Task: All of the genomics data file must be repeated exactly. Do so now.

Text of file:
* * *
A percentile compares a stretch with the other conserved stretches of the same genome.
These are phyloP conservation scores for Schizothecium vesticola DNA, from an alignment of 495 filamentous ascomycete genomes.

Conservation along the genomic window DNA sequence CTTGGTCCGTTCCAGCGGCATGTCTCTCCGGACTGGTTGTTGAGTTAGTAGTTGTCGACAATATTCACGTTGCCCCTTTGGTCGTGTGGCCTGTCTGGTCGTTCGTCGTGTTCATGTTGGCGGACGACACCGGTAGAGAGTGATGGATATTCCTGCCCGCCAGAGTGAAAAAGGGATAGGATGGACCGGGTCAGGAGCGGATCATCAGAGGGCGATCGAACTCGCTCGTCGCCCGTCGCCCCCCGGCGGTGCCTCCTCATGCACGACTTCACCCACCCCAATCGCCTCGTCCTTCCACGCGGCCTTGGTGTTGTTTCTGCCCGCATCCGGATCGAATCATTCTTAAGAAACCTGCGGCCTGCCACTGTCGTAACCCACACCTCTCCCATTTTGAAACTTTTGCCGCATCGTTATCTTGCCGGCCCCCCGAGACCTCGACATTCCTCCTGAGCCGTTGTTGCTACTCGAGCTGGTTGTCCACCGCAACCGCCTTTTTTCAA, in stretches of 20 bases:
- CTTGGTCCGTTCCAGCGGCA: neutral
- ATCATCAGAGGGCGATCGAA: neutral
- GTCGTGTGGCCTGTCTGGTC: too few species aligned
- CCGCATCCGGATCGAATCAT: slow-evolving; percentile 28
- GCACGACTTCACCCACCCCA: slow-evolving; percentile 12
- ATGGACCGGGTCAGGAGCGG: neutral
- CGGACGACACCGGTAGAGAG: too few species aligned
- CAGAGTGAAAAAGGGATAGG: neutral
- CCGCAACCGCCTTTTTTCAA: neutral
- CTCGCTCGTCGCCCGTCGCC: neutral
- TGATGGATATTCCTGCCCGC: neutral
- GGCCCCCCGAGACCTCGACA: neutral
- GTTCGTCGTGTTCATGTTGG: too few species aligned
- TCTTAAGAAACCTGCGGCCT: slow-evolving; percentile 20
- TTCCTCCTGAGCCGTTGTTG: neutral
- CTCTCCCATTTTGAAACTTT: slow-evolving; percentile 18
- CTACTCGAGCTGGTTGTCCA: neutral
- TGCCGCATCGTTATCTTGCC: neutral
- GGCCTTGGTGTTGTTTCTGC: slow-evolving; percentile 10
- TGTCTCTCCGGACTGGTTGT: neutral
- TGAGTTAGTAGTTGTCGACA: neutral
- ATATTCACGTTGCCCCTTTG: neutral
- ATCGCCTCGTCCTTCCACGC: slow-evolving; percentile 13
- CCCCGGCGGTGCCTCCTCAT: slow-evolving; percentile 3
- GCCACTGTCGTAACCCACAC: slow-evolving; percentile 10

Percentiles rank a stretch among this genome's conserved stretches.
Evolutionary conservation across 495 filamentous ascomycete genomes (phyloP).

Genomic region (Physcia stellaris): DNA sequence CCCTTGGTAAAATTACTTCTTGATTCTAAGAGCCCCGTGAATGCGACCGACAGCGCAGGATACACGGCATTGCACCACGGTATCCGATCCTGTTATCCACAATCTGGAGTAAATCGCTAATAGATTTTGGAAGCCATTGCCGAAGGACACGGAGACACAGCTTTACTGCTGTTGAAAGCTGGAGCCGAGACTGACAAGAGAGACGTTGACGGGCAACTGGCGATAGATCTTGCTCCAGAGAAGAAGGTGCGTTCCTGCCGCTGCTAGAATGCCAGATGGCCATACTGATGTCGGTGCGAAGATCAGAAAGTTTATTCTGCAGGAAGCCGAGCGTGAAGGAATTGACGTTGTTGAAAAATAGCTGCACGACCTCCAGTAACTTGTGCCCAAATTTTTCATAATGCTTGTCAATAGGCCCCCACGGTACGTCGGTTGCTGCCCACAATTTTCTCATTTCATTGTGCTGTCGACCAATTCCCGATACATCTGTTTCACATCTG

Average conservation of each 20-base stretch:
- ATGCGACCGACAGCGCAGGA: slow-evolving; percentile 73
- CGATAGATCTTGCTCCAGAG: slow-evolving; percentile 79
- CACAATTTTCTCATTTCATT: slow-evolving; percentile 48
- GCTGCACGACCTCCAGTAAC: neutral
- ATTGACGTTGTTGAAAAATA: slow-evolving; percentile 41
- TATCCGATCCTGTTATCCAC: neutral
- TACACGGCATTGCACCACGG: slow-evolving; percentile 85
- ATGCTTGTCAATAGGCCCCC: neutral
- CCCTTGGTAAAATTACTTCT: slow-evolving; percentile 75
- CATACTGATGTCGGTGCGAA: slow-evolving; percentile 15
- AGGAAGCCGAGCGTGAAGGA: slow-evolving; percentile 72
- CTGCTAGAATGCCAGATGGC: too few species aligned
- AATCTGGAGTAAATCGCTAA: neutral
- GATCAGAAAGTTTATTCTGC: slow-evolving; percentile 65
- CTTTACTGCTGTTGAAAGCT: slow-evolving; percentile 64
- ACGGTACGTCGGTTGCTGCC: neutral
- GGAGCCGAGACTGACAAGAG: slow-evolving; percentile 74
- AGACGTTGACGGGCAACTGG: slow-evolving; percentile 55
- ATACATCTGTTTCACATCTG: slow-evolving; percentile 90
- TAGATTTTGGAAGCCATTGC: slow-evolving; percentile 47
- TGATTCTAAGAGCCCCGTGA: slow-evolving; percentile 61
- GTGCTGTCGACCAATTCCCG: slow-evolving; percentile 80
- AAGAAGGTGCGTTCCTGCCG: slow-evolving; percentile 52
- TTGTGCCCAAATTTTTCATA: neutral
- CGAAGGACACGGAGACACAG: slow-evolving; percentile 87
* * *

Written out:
A percentile compares a stretch with the other conserved stretches of the same genome.
These are phyloP conservation scores for Schizothecium vesticola DNA, from an alignment of 495 filamentous ascomycete genomes.

Conservation along the genomic window DNA sequence CTTGGTCCGTTCCAGCGGCATGTCTCTCCGGACTGGTTGTTGAGTTAGTAGTTGTCGACAATATTCACGTTGCCCCTTTGGTCGTGTGGCCTGTCTGGTCGTTCGTCGTGTTCATGTTGGCGGACGACACCGGTAGAGAGTGATGGATATTCCTGCCCGCCAGAGTGAAAAAGGGATAGGATGGACCGGGTCAGGAGCGGATCATCAGAGGGCGATCGAACTCGCTCGTCGCCCGTCGCCCCCCGGCGGTGCCTCCTCATGCACGACTTCACCCACCCCAATCGCCTCGTCCTTCCACGCGGCCTTGGTGTTGTTTCTGCCCGCATCCGGATCGAATCATTCTTAAGAAACCTGCGGCCTGCCACTGTCGTAACCCACACCTCTCCCATTTTGAAACTTTTGCCGCATCGTTATCTTGCCGGCCCCCCGAGACCTCGACATTCCTCCTGAGCCGTTGTTGCTACTCGAGCTGGTTGTCCACCGCAACCGCCTTTTTTCAA, in stretches of 20 bases:
- CTTGGTCCGTTCCAGCGGCA: neutral
- ATCATCAGAGGGCGATCGAA: neutral
- GTCGTGTGGCCTGTCTGGTC: too few species aligned
- CCGCATCCGGATCGAATCAT: slow-evolving; percentile 28
- GCACGACTTCACCCACCCCA: slow-evolving; percentile 12
- ATGGACCGGGTCAGGAGCGG: neutral
- CGGACGACACCGGTAGAGAG: too few species aligned
- CAGAGTGAAAAAGGGATAGG: neutral
- CCGCAACCGCCTTTTTTCAA: neutral
- CTCGCTCGTCGCCCGTCGCC: neutral
- TGATGGATATTCCTGCCCGC: neutral
- GGCCCCCCGAGACCTCGACA: neutral
- GTTCGTCGTGTTCATGTTGG: too few species aligned
- TCTTAAGAAACCTGCGGCCT: slow-evolving; percentile 20
- TTCCTCCTGAGCCGTTGTTG: neutral
- CTCTCCCATTTTGAAACTTT: slow-evolving; percentile 18
- CTACTCGAGCTGGTTGTCCA: neutral
- TGCCGCATCGTTATCTTGCC: neutral
- GGCCTTGGTGTTGTTTCTGC: slow-evolving; percentile 10
- TGTCTCTCCGGACTGGTTGT: neutral
- TGAGTTAGTAGTTGTCGACA: neutral
- ATATTCACGTTGCCCCTTTG: neutral
- ATCGCCTCGTCCTTCCACGC: slow-evolving; percentile 13
- CCCCGGCGGTGCCTCCTCAT: slow-evolving; percentile 3
- GCCACTGTCGTAACCCACAC: slow-evolving; percentile 10

Percentiles rank a stretch among this genome's conserved stretches.
Evolutionary conservation across 495 filamentous ascomycete genomes (phyloP).

Genomic region (Physcia stellaris): DNA sequence CCCTTGGTAAAATTACTTCTTGATTCTAAGAGCCCCGTGAATGCGACCGACAGCGCAGGATACACGGCATTGCACCACGGTATCCGATCCTGTTATCCACAATCTGGAGTAAATCGCTAATAGATTTTGGAAGCCATTGCCGAAGGACACGGAGACACAGCTTTACTGCTGTTGAAAGCTGGAGCCGAGACTGACAAGAGAGACGTTGACGGGCAACTGGCGATAGATCTTGCTCCAGAGAAGAAGGTGCGTTCCTGCCGCTGCTAGAATGCCAGATGGCCATACTGATGTCGGTGCGAAGATCAGAAAGTTTATTCTGCAGGAAGCCGAGCGTGAAGGAATTGACGTTGTTGAAAAATAGCTGCACGACCTCCAGTAACTTGTGCCCAAATTTTTCATAATGCTTGTCAATAGGCCCCCACGGTACGTCGGTTGCTGCCCACAATTTTCTCATTTCATTGTGCTGTCGACCAATTCCCGATACATCTGTTTCACATCTG

Average conservation of each 20-base stretch:
- ATGCGACCGACAGCGCAGGA: slow-evolving; percentile 73
- CGATAGATCTTGCTCCAGAG: slow-evolving; percentile 79
- CACAATTTTCTCATTTCATT: slow-evolving; percentile 48
- GCTGCACGACCTCCAGTAAC: neutral
- ATTGACGTTGTTGAAAAATA: slow-evolving; percentile 41
- TATCCGATCCTGTTATCCAC: neutral
- TACACGGCATTGCACCACGG: slow-evolving; percentile 85
- ATGCTTGTCAATAGGCCCCC: neutral
- CCCTTGGTAAAATTACTTCT: slow-evolving; percentile 75
- CATACTGATGTCGGTGCGAA: slow-evolving; percentile 15
- AGGAAGCCGAGCGTGAAGGA: slow-evolving; percentile 72
- CTGCTAGAATGCCAGATGGC: too few species aligned
- AATCTGGAGTAAATCGCTAA: neutral
- GATCAGAAAGTTTATTCTGC: slow-evolving; percentile 65
- CTTTACTGCTGTTGAAAGCT: slow-evolving; percentile 64
- ACGGTACGTCGGTTGCTGCC: neutral
- GGAGCCGAGACTGACAAGAG: slow-evolving; percentile 74
- AGACGTTGACGGGCAACTGG: slow-evolving; percentile 55
- ATACATCTGTTTCACATCTG: slow-evolving; percentile 90
- TAGATTTTGGAAGCCATTGC: slow-evolving; percentile 47
- TGATTCTAAGAGCCCCGTGA: slow-evolving; percentile 61
- GTGCTGTCGACCAATTCCCG: slow-evolving; percentile 80
- AAGAAGGTGCGTTCCTGCCG: slow-evolving; percentile 52
- TTGTGCCCAAATTTTTCATA: neutral
- CGAAGGACACGGAGACACAG: slow-evolving; percentile 87